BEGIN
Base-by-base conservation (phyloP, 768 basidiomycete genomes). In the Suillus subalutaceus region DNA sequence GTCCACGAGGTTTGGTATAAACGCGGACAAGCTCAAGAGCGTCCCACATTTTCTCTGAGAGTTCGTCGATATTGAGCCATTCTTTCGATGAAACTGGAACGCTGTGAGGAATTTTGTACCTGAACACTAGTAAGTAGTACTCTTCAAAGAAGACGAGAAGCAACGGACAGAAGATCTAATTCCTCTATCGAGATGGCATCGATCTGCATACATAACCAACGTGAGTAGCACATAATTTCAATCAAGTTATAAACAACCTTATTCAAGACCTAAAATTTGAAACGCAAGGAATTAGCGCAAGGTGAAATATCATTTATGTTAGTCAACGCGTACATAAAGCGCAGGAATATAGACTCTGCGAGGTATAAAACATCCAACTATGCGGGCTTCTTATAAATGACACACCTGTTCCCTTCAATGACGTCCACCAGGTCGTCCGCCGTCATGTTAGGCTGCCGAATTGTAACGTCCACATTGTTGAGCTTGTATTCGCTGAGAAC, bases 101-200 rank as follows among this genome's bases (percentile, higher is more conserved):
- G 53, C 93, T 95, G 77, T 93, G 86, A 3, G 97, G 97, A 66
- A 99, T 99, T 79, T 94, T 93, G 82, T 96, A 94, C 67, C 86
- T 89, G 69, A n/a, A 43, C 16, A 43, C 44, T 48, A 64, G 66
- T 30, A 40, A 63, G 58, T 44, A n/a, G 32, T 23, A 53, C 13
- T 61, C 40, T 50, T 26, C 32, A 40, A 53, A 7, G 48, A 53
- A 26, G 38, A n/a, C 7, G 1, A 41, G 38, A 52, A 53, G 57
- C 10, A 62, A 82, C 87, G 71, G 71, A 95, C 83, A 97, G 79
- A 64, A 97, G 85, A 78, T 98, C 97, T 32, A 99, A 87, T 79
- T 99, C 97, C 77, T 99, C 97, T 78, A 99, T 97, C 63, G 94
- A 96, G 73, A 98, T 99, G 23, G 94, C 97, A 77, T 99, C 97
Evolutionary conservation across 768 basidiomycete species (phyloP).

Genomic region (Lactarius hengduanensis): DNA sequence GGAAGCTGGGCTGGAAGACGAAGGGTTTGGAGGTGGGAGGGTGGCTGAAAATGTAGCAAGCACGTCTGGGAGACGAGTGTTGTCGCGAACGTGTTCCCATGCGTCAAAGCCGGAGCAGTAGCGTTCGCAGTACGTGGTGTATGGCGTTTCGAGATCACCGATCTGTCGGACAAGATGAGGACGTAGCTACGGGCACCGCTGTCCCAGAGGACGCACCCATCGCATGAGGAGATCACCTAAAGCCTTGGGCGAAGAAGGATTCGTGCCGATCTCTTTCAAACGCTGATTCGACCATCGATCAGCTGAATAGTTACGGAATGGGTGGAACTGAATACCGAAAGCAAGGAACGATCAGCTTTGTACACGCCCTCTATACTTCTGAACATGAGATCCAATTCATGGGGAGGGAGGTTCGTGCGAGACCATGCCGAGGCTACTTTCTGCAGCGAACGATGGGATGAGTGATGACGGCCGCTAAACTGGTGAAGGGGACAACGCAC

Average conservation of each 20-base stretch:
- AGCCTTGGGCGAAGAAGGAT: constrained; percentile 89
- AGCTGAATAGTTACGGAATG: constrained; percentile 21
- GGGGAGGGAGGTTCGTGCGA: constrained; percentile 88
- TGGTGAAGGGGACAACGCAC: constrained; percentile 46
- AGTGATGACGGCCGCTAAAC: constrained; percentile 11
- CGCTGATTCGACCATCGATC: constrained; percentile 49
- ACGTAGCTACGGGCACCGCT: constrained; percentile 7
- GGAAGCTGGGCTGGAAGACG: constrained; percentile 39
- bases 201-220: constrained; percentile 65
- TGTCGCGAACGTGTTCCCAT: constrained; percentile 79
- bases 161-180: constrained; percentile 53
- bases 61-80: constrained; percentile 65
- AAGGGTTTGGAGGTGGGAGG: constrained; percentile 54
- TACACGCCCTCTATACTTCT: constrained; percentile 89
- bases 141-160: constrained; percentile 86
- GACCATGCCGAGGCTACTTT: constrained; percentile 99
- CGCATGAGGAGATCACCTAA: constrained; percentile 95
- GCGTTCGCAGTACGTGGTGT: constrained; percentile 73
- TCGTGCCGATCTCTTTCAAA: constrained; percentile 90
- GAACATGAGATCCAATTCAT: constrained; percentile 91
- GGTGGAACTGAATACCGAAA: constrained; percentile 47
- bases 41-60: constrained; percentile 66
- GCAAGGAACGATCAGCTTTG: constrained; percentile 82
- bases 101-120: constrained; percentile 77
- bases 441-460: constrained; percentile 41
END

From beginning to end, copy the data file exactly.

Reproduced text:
Base-by-base conservation (phyloP, 768 basidiomycete genomes). In the Suillus subalutaceus region DNA sequence GTCCACGAGGTTTGGTATAAACGCGGACAAGCTCAAGAGCGTCCCACATTTTCTCTGAGAGTTCGTCGATATTGAGCCATTCTTTCGATGAAACTGGAACGCTGTGAGGAATTTTGTACCTGAACACTAGTAAGTAGTACTCTTCAAAGAAGACGAGAAGCAACGGACAGAAGATCTAATTCCTCTATCGAGATGGCATCGATCTGCATACATAACCAACGTGAGTAGCACATAATTTCAATCAAGTTATAAACAACCTTATTCAAGACCTAAAATTTGAAACGCAAGGAATTAGCGCAAGGTGAAATATCATTTATGTTAGTCAACGCGTACATAAAGCGCAGGAATATAGACTCTGCGAGGTATAAAACATCCAACTATGCGGGCTTCTTATAAATGACACACCTGTTCCCTTCAATGACGTCCACCAGGTCGTCCGCCGTCATGTTAGGCTGCCGAATTGTAACGTCCACATTGTTGAGCTTGTATTCGCTGAGAAC, bases 101-200 rank as follows among this genome's bases (percentile, higher is more conserved):
- G 53, C 93, T 95, G 77, T 93, G 86, A 3, G 97, G 97, A 66
- A 99, T 99, T 79, T 94, T 93, G 82, T 96, A 94, C 67, C 86
- T 89, G 69, A n/a, A 43, C 16, A 43, C 44, T 48, A 64, G 66
- T 30, A 40, A 63, G 58, T 44, A n/a, G 32, T 23, A 53, C 13
- T 61, C 40, T 50, T 26, C 32, A 40, A 53, A 7, G 48, A 53
- A 26, G 38, A n/a, C 7, G 1, A 41, G 38, A 52, A 53, G 57
- C 10, A 62, A 82, C 87, G 71, G 71, A 95, C 83, A 97, G 79
- A 64, A 97, G 85, A 78, T 98, C 97, T 32, A 99, A 87, T 79
- T 99, C 97, C 77, T 99, C 97, T 78, A 99, T 97, C 63, G 94
- A 96, G 73, A 98, T 99, G 23, G 94, C 97, A 77, T 99, C 97
Evolutionary conservation across 768 basidiomycete species (phyloP).

Genomic region (Lactarius hengduanensis): DNA sequence GGAAGCTGGGCTGGAAGACGAAGGGTTTGGAGGTGGGAGGGTGGCTGAAAATGTAGCAAGCACGTCTGGGAGACGAGTGTTGTCGCGAACGTGTTCCCATGCGTCAAAGCCGGAGCAGTAGCGTTCGCAGTACGTGGTGTATGGCGTTTCGAGATCACCGATCTGTCGGACAAGATGAGGACGTAGCTACGGGCACCGCTGTCCCAGAGGACGCACCCATCGCATGAGGAGATCACCTAAAGCCTTGGGCGAAGAAGGATTCGTGCCGATCTCTTTCAAACGCTGATTCGACCATCGATCAGCTGAATAGTTACGGAATGGGTGGAACTGAATACCGAAAGCAAGGAACGATCAGCTTTGTACACGCCCTCTATACTTCTGAACATGAGATCCAATTCATGGGGAGGGAGGTTCGTGCGAGACCATGCCGAGGCTACTTTCTGCAGCGAACGATGGGATGAGTGATGACGGCCGCTAAACTGGTGAAGGGGACAACGCAC

Average conservation of each 20-base stretch:
- AGCCTTGGGCGAAGAAGGAT: constrained; percentile 89
- AGCTGAATAGTTACGGAATG: constrained; percentile 21
- GGGGAGGGAGGTTCGTGCGA: constrained; percentile 88
- TGGTGAAGGGGACAACGCAC: constrained; percentile 46
- AGTGATGACGGCCGCTAAAC: constrained; percentile 11
- CGCTGATTCGACCATCGATC: constrained; percentile 49
- ACGTAGCTACGGGCACCGCT: constrained; percentile 7
- GGAAGCTGGGCTGGAAGACG: constrained; percentile 39
- bases 201-220: constrained; percentile 65
- TGTCGCGAACGTGTTCCCAT: constrained; percentile 79
- bases 161-180: constrained; percentile 53
- bases 61-80: constrained; percentile 65
- AAGGGTTTGGAGGTGGGAGG: constrained; percentile 54
- TACACGCCCTCTATACTTCT: constrained; percentile 89
- bases 141-160: constrained; percentile 86
- GACCATGCCGAGGCTACTTT: constrained; percentile 99
- CGCATGAGGAGATCACCTAA: constrained; percentile 95
- GCGTTCGCAGTACGTGGTGT: constrained; percentile 73
- TCGTGCCGATCTCTTTCAAA: constrained; percentile 90
- GAACATGAGATCCAATTCAT: constrained; percentile 91
- GGTGGAACTGAATACCGAAA: constrained; percentile 47
- bases 41-60: constrained; percentile 66
- GCAAGGAACGATCAGCTTTG: constrained; percentile 82
- bases 101-120: constrained; percentile 77
- bases 441-460: constrained; percentile 41